Time Capsules/ Nayi Khushi

The way we document our lives has always fascinated me. Some of us take photos, some journal, some collect and there are some who just don’t bother. We’re all so hyper focused on creating and documenting these moments in our life, that we don’t realize that there are certain memories we unknowingly collect our entire lives. A secret pensieve, that we can dive into anytime. These memories are stowed away in the art we consume — in the music we listen to, in the movies we watch, in the shows we binge and the books we devour.

We don’t create such memories, they happen to us. And, because they are intangible, they take a more pure and permanent form. In fact, they aren’t really memories, they are time capsules. Time capsules, when uncorked, have the power to consume you. In the next few weeks, I’ll be uncorking some of mine with you.

Nayi Khushi

The summer before I left for college was an interesting one. Our schooling had ended, but school life hadn’t. The textbooks, uniforms and teachers were cast aside, but the school drama, all night FIFA sleepovers and one beer buzzes were rampant. Low key wasn’t really a concept — everything took place in big groups. There was a ‘scene’ almost everyday, and time spent at home felt like time wasted.

I think a reason for this was that somewhere deep down for all of us was the realization that this chapter of our lives was coming to an end. On one hand, there was the unbridled excitement for what people told us would be the best four years of our lives ( they were right), but there also existed this trepidation of moving to a new place, starting over and making new friends. This fear solidified the bond we shared with our people and places. It made us very conscious of what home really meant and what we’d be leaving behind. But the time, none of us had had really understood or processed these emotions. We are far too busy having fun.

Sometime in mid June that summer, there was a charity concert held at Hippocampus, a prominent library and children center in the city. A lot of people from my school, including the school band TMLO, was going to be performing at this concert. The first departures were around the corner, and there were the slightest hint of a farewell in the air. The fact that the school band, TMLO, was going to be performing together for the last time added to the poignancy of the night.

When I entered Hippocampus that evening, I had one of those rare moments of bliss when I looked around and realized that I knew almost everyone there. There was this overwhelming sense of belonging I felt when I re-connected with a guy I hadn’t seen in years who I used to play football with, when I caught up with a girl I’d briefly interacted with at a school fest and when I just horsed around with my tribe.

TMLO were the last performers of the night, and belted out all their past hits as they finished off their last hurray with a bang. After completing their set, the lead singer told the crowd they had one last song they were going to perform; it was a Hindi song they’d never performed before called Nayi Khushi that had been written by the lead guitarist’s music teacher. He turned off all the lights in the room and switched on these small red stage lights; a ripple of expectancy spread through the room.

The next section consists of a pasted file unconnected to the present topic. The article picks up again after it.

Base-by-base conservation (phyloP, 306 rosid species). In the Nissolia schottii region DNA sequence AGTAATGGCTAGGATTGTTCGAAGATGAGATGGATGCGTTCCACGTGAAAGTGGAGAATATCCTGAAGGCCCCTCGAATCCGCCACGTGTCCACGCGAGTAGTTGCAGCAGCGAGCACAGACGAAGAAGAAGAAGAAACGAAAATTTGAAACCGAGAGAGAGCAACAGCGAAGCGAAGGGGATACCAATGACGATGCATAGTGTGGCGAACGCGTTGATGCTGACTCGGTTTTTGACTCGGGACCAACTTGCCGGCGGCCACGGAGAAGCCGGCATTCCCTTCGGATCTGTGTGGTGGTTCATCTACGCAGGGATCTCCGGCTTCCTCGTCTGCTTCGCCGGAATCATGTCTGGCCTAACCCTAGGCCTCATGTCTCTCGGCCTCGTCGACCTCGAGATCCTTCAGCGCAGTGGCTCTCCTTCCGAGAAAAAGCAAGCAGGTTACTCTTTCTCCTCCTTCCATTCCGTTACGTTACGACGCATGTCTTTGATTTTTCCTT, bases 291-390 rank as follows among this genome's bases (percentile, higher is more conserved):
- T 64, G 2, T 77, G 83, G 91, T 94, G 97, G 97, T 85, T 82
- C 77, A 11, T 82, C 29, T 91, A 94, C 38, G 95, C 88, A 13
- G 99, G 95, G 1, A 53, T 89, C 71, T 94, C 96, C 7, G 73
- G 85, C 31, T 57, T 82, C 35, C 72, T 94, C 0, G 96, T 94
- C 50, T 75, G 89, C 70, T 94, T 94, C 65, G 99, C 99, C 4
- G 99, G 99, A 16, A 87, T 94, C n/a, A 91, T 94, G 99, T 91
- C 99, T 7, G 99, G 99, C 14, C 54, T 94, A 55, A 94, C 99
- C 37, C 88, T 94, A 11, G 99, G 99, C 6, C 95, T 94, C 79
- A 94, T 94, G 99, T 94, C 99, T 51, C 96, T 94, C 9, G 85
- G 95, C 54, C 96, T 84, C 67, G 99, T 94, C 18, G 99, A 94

I still remember everything about the moment — the darkness, the silence of the audience, the trance my friends and I stood in and the lump in my throat. The soulfulness of that song stirred something in me. Have you ever experienced something you wished never ended? I was completely lost in the moment — I felt this strange connection with the music, as if it had been made just for me . I simultaneously felt the intense joy at being able to experience this song surge though my body and also this gutting sadness that it would end soon and I’d never experience it again. All the emotions I’d been feeling through that summer crystalized in those few minutes in the darkness.

The song ended, the lights came back on, and when I looked at my friends I instantly knew they’d experienced something similar. None of us could quite put into words what we felt at the time, but there was that unspoken understanding that comes with sharing something special together. Even today, Nayi Khushi is an emotional cornerstone for us.

It’s interesting how the human mind makes associations. Sometimes, the setting and environment in which you first listen to a piece of music have such a profound impact on the way you imbibe it. Nayi Khushi is a song I will always associate with goodbyes and the bittersweet feeling of nostalgia. It’s a song I listen to on every single cab ride to the airport. It’s a song I listen to each time I miss home. It’s a song I listen to in those quiet moments of reflection.

It’s been more than four years since that concert, but Nayi Khushi still instantly transports me back to that time. Back to those innocent evenings. Back to that summer. Back to Bangalore.

That summer was like a prologue to my childhood, and it feels like all the memories and emotions from those months are wrapped in this song. I don’t just listen to Nayi Khushi, I tap into it.

The world runs on stories. So do I.

Get the Medium app

A button that says 'Download on the App Store', and if clicked it will lead you to the iOS App store
A button that says 'Get it on, Google Play', and if clicked it will lead you to the Google Play store